When we got back, I remained in Albuquerque so my kids could finish the school year before we moved. One day, a friend told me she’d spotted Howard at the local Pueblo country bar the night before. “It was College Night,” she said. “They don’t even serve alcohol.” Although our relationship had been largely long-distance, until that moment, I’d never thought he might be doing something behind my back. Now my heart dropped. Could he be cheating on me? When I confronted him about it, he said he’d been having trouble falling asleep that night and had just gone out for a bit. I was upset, but his explanation seemed just plausible enough, so I let it go after a few days.
THE MORE TIME WE SPENT TOGETHER, THE MORE I HEARD HIM TALKING ABOUT OTHER WOMEN IN A HARSH MANNER.
When I finally moved with my kids to Pueblo in 2004, things turned tense. Howard became controlling—and cheap. My hair dryer broke, and he refused to replace it. When I wanted makeup, he said no—his new job had him traveling 14 days at a time, so I wouldn’t have any need to get all dolled up while he was gone, he said. He was strict with my sons, who weren’t used to it, even spanking my 4-year-old against my wishes after a quarrel with one of Howard’s sons. When I brought up going back to school, he always had a reason why I needed to wait. I alternated between fury at him and fury at myself.
One day in early 2006, I needed to know a detail of our medical coverage, so I pulled out his benefits handbook. Inside, I found a list of girls’ names and addresses. My blood ran cold as I skimmed it—they were all in cities he’d visited recently for work. Was it possible that while I was home alone, Howard was having affairs all over the Southwest? Impulsively, I called one of the numbers. She was in Lubbock, Texas—where he’d gone a few times in recent months—and had a star by her name. “How do you know my husband?” I demanded. “I don’t want to talk to you,” she said, and hung up. In my mind, that confirmed it. When Howard called home—he was away, of course—I said, “I found your list of girlfriends.” Irate, he screamed at me for going through his things. But he wasn’t as pissed as I was. When he got home, I planned to sleep on the couch while I figured out my next move. But he wheedled me back into bed, saying they were all just girls he’d met before we were in a relationship, and that he’d found the list again recently after switching jobs. Against my better judgment, I listened to him.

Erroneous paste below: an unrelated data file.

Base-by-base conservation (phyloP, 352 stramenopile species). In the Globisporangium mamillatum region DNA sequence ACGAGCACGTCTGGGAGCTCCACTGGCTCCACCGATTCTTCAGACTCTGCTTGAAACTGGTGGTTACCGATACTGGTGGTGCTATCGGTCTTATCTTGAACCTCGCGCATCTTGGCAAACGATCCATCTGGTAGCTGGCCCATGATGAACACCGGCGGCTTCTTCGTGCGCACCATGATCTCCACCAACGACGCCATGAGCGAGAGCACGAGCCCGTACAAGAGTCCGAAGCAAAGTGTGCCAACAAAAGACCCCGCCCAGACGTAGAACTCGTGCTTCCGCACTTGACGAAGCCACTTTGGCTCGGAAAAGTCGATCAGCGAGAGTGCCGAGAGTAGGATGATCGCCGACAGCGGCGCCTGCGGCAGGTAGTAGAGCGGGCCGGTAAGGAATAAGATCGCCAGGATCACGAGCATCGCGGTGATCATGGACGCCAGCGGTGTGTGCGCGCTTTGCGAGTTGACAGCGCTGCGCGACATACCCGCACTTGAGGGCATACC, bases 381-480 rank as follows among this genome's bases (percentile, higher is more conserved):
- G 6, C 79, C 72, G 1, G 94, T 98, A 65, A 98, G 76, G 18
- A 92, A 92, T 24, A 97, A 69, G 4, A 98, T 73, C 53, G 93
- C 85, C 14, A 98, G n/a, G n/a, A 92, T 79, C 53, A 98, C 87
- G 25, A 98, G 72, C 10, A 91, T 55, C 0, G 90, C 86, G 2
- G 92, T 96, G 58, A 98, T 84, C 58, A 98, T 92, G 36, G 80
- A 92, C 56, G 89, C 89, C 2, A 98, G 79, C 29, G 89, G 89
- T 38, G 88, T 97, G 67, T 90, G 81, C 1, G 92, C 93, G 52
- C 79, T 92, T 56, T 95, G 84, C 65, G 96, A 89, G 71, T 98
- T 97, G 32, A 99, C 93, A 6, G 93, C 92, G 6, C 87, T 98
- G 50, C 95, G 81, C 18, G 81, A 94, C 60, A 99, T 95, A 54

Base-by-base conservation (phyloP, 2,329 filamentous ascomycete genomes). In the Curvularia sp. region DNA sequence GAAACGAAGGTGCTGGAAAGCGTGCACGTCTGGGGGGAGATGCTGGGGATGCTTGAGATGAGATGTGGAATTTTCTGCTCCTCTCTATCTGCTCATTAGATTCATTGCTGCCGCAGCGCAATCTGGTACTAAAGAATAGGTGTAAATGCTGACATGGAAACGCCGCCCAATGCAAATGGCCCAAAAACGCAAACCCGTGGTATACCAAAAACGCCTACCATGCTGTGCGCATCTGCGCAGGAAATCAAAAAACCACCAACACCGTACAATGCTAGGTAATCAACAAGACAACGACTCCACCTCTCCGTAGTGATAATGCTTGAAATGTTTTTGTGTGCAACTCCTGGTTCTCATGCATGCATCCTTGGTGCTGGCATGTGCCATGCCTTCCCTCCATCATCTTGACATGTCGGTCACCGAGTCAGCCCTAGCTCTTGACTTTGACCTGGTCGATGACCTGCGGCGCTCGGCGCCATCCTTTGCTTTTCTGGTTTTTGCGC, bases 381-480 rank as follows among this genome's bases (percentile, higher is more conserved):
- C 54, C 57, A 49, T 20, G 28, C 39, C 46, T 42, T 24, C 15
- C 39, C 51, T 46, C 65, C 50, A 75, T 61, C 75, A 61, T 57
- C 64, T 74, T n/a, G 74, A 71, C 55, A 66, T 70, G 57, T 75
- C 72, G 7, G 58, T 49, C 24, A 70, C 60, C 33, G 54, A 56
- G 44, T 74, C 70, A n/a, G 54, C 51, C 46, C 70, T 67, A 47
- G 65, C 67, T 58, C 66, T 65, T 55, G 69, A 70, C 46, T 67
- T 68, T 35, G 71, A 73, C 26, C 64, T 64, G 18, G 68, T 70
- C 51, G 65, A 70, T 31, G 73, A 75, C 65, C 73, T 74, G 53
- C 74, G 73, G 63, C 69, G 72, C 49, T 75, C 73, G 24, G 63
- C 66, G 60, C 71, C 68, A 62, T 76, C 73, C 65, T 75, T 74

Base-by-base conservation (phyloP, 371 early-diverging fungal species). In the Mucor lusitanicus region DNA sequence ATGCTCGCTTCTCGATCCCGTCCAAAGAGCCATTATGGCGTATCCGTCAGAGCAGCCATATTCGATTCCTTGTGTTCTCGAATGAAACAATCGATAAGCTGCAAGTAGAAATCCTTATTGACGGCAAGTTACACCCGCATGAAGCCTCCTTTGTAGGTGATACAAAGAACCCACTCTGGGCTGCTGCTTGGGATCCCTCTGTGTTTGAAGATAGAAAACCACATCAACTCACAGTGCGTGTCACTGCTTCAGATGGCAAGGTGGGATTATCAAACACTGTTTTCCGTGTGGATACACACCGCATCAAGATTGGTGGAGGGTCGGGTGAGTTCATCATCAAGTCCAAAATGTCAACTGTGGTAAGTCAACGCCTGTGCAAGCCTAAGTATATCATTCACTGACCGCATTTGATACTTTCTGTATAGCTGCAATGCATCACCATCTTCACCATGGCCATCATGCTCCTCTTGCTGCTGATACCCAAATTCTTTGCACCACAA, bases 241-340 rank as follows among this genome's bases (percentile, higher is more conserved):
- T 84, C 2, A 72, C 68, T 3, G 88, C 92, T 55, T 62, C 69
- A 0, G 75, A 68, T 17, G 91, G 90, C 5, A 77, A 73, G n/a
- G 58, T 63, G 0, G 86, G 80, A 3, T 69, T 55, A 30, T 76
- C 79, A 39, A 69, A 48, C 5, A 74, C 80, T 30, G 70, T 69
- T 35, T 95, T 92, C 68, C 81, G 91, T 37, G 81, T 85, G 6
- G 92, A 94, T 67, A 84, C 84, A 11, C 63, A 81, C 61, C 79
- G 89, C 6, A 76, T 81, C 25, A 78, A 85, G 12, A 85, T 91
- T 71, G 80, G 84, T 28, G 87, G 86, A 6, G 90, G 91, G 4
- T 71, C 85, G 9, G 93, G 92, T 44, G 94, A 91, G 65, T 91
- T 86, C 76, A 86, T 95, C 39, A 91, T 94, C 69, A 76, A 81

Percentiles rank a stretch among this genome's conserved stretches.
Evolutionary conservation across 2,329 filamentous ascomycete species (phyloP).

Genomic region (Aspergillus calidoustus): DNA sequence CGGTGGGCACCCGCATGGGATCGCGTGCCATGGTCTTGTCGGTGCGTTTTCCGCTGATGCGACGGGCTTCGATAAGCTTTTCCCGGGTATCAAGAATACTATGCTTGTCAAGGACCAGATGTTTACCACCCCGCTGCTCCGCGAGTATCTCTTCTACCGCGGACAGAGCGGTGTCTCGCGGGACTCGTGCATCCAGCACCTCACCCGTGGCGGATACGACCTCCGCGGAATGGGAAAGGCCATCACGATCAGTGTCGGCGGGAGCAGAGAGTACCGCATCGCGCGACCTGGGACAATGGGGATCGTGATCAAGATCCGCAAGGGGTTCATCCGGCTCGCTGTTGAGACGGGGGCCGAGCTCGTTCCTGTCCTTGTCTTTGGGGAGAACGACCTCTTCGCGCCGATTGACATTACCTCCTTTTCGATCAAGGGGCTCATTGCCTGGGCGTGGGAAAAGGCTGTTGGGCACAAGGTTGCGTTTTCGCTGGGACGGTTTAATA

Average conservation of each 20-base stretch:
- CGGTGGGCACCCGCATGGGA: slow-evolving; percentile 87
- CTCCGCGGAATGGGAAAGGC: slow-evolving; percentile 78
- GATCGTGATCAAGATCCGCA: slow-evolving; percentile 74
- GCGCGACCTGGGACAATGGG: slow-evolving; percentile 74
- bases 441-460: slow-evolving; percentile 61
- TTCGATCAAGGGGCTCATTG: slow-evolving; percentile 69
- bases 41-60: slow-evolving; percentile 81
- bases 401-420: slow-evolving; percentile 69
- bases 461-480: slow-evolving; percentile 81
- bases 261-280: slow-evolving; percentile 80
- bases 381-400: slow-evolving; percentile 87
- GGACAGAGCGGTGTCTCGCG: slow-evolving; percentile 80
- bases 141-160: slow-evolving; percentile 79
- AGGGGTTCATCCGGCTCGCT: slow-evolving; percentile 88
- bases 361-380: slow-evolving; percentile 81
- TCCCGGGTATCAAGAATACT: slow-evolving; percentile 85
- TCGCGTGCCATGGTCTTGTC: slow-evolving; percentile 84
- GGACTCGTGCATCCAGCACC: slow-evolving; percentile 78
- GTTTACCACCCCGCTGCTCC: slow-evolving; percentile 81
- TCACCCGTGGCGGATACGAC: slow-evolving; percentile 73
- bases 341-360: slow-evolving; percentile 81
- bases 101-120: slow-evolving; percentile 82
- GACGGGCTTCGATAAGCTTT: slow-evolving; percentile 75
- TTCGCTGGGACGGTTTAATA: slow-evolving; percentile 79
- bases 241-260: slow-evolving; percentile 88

But our fights continued—messy ones where he called me names and I’d threaten to leave. After a blowout, he’d send huge bouquets of roses and come home with gifts: perfume, expensive clothes, jewelry. The presents convinced me that he was serious about making things work, and the fights always seemed silly in retrospect. Plus, I didn’t want to uproot my kids again by moving back to Albuquerque. Every time Howard pledged that things would be different, I’d swallow hard and hope he was right.
About a month after I found the list of names, I was looking for a video of my older son’s school play, popping the videos from Howard’s camera bag into the VCR. Suddenly, there I was, on-screen, clearly unconscious as Howard had sex with me in our bed. My head spinning, I stopped the tape, ran to the bathroom, and threw up, collapsing on the floor and sobbing in disbelief. How could he do something like that to me? I called him. “I just found your sick tape,” I hissed when he answered. “Did it turn you on to watch it?” he asked coldly. I threw up again, right there on the phone with him. He started spouting excuses, explaining that he’d made it one night when we’d been drunk; we’d begun fooling around, and then I’d passed out. “You weren’t doing anything you wouldn’t do normally,” he pleaded. But I was done, already sleeping on a beanbag in my son’s room when he got home from his latest business trip. My mind was made up.
EVERY TIME HOWARD PLEDGED THAT THINGS WOULD BE DIFFERENT, I’D SWALLOW HARD AND HOPE HE WAS RIGHT.